Dr. Wolfgang Donsbach.

German Public Opinion Expert Tells Students, Faculty Research Contributes to Development of Journalism

Journalism is and ought to be "a great intellectual profession," German media scholar Dr. Wolfgang Donsbach told a gathering of University of Georgia students and faculty in October, and to reach that goal journalists need to become aware of empirical research on the practice of and effects of journalism.

For this reason, Dr. Donsbach said, journalism education must introduce students to findings of research on news values, of the importance of pictures in attracting audiences, of the value of good journalism for economic success of the media and on the importance of news framing on how news is perceived.

About 30 students and faculty in the Grady College of Journalism and Mass Communication at the University of Georgia attended the October 16 lecture by the German expert.

The lecture, titled "The Contribution of Communication Research to the Professionalization of Journalism," was organized by the James M. Cox Jr. Center for International Mass Communication Training and Research. The Cox Center is unit of the Grady College.

The event was co-hosted by the Cox Center and the Graduate Caucus, the organization of graduate students in the Grady College.

Dr. Donsbach said that the professional status of journalism has been discussed for 50 years, but the discussion has not produced agreement on the topic.

The problem, he said, is that there is "a lack of evidence-based practice" and "a lack of accountability for effects" of the messages that journalists produce.

Prof. Donsbach and Prof. C. Ann Hollifield, Department of Communication, at the Grady College following his speech.

What is needed, according to the German scholar, is a list of "best practices" for journalists based on what communication researchers have learned over the years.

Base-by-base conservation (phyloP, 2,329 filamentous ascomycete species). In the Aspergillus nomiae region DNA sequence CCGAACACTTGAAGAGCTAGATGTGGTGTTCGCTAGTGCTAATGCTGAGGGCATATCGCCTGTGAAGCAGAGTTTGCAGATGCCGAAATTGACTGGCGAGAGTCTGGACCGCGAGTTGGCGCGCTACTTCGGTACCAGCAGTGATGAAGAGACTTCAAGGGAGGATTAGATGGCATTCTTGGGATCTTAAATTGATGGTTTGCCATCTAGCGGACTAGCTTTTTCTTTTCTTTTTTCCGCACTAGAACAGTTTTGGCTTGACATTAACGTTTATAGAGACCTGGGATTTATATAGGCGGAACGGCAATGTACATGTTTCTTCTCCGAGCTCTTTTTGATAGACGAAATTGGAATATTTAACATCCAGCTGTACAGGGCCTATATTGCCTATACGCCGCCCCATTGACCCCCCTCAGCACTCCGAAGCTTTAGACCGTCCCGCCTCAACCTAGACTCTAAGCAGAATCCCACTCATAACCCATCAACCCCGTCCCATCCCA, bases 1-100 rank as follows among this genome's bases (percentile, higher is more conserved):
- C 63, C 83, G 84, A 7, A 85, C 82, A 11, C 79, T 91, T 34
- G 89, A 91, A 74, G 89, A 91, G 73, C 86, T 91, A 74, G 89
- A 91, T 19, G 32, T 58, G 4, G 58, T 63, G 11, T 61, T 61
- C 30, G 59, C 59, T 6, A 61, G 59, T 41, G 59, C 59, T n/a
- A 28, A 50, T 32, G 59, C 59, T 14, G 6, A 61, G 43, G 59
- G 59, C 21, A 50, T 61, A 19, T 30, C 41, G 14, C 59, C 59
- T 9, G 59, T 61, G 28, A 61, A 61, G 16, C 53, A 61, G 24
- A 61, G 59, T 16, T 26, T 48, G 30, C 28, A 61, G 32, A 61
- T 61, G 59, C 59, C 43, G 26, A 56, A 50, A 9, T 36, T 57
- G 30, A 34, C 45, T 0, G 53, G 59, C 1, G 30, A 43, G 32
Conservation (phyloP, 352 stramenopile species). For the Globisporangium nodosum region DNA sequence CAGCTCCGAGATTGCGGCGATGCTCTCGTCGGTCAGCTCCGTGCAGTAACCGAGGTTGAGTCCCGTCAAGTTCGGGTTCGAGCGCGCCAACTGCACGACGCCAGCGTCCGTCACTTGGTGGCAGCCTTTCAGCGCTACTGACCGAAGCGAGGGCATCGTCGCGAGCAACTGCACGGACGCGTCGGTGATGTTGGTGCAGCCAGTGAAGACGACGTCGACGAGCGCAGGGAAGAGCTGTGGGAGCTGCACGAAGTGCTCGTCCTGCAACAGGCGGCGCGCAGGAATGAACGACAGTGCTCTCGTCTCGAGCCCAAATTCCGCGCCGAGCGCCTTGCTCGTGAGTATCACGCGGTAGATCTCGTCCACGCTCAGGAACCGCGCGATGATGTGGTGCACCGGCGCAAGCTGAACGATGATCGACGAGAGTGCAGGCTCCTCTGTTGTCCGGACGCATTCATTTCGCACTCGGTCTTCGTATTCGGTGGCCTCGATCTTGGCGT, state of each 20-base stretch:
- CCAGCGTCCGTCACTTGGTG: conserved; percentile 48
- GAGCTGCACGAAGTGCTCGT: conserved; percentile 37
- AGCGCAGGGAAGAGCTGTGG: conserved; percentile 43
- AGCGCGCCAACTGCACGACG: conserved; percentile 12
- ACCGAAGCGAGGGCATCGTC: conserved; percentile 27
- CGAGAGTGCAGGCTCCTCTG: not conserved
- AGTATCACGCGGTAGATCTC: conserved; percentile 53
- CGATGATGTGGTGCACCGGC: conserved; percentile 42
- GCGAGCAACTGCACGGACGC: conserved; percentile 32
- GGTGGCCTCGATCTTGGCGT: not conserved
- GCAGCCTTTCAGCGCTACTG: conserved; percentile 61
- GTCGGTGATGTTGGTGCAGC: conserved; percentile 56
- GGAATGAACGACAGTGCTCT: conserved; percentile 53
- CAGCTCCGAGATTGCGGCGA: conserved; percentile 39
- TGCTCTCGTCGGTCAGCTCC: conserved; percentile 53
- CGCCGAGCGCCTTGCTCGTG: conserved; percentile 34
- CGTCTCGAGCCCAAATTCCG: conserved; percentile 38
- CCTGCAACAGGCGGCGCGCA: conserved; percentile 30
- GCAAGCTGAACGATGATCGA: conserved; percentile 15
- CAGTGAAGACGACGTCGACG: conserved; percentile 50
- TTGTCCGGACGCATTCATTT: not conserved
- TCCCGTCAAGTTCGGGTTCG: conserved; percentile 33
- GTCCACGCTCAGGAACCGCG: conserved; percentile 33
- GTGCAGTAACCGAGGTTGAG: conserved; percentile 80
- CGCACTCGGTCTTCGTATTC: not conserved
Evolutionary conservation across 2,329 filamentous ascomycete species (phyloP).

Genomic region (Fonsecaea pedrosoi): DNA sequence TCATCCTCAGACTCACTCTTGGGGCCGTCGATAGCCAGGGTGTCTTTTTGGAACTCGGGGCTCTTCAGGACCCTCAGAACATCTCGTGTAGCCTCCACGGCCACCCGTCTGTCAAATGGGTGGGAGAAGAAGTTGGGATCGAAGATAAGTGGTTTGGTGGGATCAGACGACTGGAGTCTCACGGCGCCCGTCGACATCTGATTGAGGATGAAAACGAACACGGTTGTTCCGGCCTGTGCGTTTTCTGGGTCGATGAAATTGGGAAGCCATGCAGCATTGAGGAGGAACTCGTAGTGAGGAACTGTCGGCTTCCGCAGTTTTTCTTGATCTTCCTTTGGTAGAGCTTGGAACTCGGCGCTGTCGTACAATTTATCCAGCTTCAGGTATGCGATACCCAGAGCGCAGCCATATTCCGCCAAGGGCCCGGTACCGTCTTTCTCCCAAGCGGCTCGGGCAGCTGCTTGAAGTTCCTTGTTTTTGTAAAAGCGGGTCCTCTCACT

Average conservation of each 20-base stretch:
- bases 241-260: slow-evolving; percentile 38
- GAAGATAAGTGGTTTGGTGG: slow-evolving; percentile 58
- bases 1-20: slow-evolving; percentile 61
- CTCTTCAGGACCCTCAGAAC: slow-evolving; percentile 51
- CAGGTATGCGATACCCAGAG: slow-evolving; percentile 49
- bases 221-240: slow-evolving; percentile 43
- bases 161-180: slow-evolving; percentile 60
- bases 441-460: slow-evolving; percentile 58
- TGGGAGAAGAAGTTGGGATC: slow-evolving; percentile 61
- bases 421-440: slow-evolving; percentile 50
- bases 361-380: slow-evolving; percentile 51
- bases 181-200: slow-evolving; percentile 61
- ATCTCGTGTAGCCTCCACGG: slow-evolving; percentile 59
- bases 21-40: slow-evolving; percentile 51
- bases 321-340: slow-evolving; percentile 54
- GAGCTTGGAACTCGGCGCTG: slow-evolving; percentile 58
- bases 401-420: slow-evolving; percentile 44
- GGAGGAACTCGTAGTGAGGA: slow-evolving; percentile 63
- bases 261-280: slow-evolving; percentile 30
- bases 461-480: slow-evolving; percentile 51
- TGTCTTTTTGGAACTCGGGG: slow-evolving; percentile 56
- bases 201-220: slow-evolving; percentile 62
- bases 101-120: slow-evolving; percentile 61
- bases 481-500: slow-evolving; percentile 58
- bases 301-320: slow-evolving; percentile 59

This research, he said, looks at the factors that determine what becomes news and what does not, how the values of individual journalists influence news decisions, the importance of photographs, and other such topics.

"Do journalists know that audiences do not always prefer bad news?" Donsbach asked.

Dr. Donsbach is a professor in and founding director of the Department of Communication, Dresden University of Technology. He is co-editor of the International Journal of Public Opinion Research and editor of the forthcoming Blackwell International Encyclopedia of Communication.

Do journalists know that research shows that expenditures for the newsroom have been found by communication researchers to be predictive of increased revenues from advertising and circulation, Dr. Donsbach asked.

Dr. Donsbach reviewed a series of studies in his hour-long session that, in his view, showed the importance of communication research to the practice of journalism and that lay the groundwork for "evidence based practice" and for "accountability" for the effects of journalistic messages.

Dr. Donsbach came to the University of Georgia after visiting the Joan Shorenstein Center on the Press, Politics and Public Policy at Harvard University. Dr. Donsbach has been working with the Harvard Center on comparative research on journalism practice in selected countries.

Dr. Donsbach is past president of the International Communication Association and past president of the World Association for Public Opinion Research. He has published extensively in communication journals in the U.S. and Europe.

Following Dr. Donsbach's presentation, he met with faculty and students in a reception hosted by the Cox Center and the Graduate Caucus.

At the reception, Dr. Donsbach was joined by three broadcast journalists from Germany, who were beginning a one-week stay in the Cox Center.

The German journalists were participating in an exchange program sponsored by the RIAS Commission in Berlin.